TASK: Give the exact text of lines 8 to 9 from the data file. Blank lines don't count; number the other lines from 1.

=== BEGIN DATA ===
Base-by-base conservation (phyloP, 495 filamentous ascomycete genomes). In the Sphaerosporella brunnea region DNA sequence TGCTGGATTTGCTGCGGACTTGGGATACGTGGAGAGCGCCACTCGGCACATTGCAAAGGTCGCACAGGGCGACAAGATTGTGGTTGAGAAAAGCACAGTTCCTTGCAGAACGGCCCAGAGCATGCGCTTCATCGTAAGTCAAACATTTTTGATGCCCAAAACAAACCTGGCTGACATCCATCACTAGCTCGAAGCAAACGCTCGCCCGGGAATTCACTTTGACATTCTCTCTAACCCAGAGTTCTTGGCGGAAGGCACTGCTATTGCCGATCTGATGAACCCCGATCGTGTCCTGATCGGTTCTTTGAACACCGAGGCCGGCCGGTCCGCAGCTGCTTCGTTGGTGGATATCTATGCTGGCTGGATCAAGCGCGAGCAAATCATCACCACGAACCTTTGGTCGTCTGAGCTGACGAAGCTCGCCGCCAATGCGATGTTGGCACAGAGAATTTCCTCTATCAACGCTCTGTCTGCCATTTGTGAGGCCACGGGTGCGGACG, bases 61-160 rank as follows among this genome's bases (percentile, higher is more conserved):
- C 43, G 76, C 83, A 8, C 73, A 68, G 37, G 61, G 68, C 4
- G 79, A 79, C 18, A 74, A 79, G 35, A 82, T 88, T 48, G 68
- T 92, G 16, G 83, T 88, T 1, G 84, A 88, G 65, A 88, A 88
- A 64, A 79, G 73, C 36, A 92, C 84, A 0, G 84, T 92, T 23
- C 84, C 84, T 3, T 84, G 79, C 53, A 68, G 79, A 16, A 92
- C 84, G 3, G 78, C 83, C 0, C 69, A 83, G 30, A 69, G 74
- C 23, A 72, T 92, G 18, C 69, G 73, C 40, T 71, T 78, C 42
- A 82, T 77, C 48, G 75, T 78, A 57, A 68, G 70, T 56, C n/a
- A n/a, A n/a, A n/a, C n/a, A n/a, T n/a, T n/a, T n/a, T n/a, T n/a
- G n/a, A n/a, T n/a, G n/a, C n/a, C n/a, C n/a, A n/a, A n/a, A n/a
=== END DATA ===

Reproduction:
- C 23, A 72, T 92, G 18, C 69, G 73, C 40, T 71, T 78, C 42
- A 82, T 77, C 48, G 75, T 78, A 57, A 68, G 70, T 56, C n/a